Quoting a certain Prosper Okolo, who bears the title of “Chief Operating Officer of IMAN Special Task Force on Illegal importation” is giving credence to an aberration. As a journalist, he ought to question the motive behind IMAN’s operations and the law that empowers them to seal up peoples warehouses without a valid court order.
I am aware that this same IMAN was recently used by a dubious Nigerian importer, to illegally seal the warehouse of a Chinese company who complained over the importation of substandard electric bulb into the country by a Nigerian businessman who was counterfeiting his product and using his trademark!
As any businessman in Nigeria would tell you, doing business in Nigeria is not a tea party as you are bound to confront many demons and principalities, unfortunately, the media seems to be constituting itself into one of the many demons and principalities businessmen in Nigeria may now have to contend with. In most cases, Nigerian media practitioners have jettisoned their watchdog function, to lapdogs in service of the highest bidder.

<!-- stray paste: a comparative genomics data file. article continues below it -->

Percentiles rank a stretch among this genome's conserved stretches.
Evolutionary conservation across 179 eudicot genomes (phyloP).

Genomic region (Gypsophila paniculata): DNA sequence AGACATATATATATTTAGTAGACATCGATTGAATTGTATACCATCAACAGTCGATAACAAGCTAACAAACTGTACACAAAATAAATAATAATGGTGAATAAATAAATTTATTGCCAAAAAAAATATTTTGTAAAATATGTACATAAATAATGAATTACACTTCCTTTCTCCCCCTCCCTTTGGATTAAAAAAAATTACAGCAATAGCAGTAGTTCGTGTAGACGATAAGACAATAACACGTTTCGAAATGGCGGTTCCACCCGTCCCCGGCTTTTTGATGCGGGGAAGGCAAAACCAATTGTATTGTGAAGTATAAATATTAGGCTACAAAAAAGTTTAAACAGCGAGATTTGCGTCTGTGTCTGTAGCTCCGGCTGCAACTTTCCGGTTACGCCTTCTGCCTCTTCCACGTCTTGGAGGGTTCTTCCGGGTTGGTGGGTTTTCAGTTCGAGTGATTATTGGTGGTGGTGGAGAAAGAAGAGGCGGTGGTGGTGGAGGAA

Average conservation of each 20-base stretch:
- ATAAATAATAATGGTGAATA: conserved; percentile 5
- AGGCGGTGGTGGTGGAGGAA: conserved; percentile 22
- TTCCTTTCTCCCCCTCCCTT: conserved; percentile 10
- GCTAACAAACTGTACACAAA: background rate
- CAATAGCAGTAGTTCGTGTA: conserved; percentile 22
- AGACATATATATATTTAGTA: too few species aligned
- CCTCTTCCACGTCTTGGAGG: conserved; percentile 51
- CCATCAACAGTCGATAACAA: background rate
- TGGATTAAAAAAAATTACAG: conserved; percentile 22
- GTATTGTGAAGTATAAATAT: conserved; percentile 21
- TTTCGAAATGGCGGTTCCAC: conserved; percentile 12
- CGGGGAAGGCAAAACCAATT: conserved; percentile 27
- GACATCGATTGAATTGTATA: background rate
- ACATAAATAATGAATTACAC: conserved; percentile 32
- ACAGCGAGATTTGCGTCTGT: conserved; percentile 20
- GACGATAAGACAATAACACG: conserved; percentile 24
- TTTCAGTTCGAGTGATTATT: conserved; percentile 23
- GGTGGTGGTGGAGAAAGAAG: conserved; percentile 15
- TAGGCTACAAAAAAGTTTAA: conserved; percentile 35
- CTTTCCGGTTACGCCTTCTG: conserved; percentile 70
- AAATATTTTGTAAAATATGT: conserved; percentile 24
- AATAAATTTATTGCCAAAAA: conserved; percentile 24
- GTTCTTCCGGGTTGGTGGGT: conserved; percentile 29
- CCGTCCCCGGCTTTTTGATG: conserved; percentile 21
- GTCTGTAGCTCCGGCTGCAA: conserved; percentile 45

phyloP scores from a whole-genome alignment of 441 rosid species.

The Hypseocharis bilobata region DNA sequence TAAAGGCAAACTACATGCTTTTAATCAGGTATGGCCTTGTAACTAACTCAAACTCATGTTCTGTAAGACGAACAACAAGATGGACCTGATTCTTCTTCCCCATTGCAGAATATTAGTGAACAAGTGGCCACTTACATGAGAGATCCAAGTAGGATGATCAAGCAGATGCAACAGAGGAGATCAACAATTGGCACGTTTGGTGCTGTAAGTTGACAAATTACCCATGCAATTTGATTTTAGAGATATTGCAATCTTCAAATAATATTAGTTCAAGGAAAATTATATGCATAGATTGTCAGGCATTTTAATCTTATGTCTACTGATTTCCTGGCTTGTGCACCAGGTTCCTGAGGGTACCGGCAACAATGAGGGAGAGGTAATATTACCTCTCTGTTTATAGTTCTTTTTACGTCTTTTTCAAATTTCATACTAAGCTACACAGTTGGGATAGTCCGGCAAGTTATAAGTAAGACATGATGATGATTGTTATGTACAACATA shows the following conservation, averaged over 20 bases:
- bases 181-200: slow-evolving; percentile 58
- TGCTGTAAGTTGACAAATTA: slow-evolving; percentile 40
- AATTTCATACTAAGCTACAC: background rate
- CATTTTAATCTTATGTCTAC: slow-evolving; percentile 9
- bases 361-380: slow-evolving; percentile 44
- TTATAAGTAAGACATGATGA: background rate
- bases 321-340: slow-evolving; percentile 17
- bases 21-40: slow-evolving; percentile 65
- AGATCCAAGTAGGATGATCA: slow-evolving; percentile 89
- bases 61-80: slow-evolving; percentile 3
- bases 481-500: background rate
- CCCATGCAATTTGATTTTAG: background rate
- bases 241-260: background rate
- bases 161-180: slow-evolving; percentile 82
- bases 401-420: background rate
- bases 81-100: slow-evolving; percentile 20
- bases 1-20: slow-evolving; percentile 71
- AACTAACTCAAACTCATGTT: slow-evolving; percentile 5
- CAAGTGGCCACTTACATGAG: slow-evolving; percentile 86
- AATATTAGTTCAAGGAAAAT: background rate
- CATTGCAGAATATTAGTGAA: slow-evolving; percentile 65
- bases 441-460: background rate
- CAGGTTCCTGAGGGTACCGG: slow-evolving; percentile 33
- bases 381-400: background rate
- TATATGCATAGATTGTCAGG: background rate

If really Mr Adedayo wanted to do investigative journalism perhaps he should focus on the gruesome experience of some Chinese investors in the hands of regulatory agencies as a result of ignorance and language barriers. Many have lost billions, given up and return to their country, to rue their decision to have ever come to our shores.
Those that have remained have shown uncommon resilience in surviving the Nigerian situation. They have stayed with us where many have chosen to abandon us. People say that their resilience is borne out of experience.
More than any other country in the world today, Chinese understands the problem of underdevelopment and poverty. In the 60s it went through a famine that killed people in their millions. However, through dedicated leadership, China has risen, it has lifted over 700 million people out of poverty and its middle class is set to constitute more than a third of its population in about a decade.
In terms of population size, lifting people out of poverty, creating prosperity and nation-building, Nigeria shares a lot with China and has a lot to learn from China. I believe this should be the focus of media interest.
Jonathan Coker, Nigeria’s former ambassador to China whom Adedayo quoted as describing Western nations as hypocritical, captured it all when he said, “China is 10 times the size of Nigeria’s population but they have developed a system that can take care of their people. These are the examples we want to adopt”
Development journalism is regularly advocated for journalists in developing countries because it focusses on issues, ideas policies and programmes that can impact positively on the lives of the people.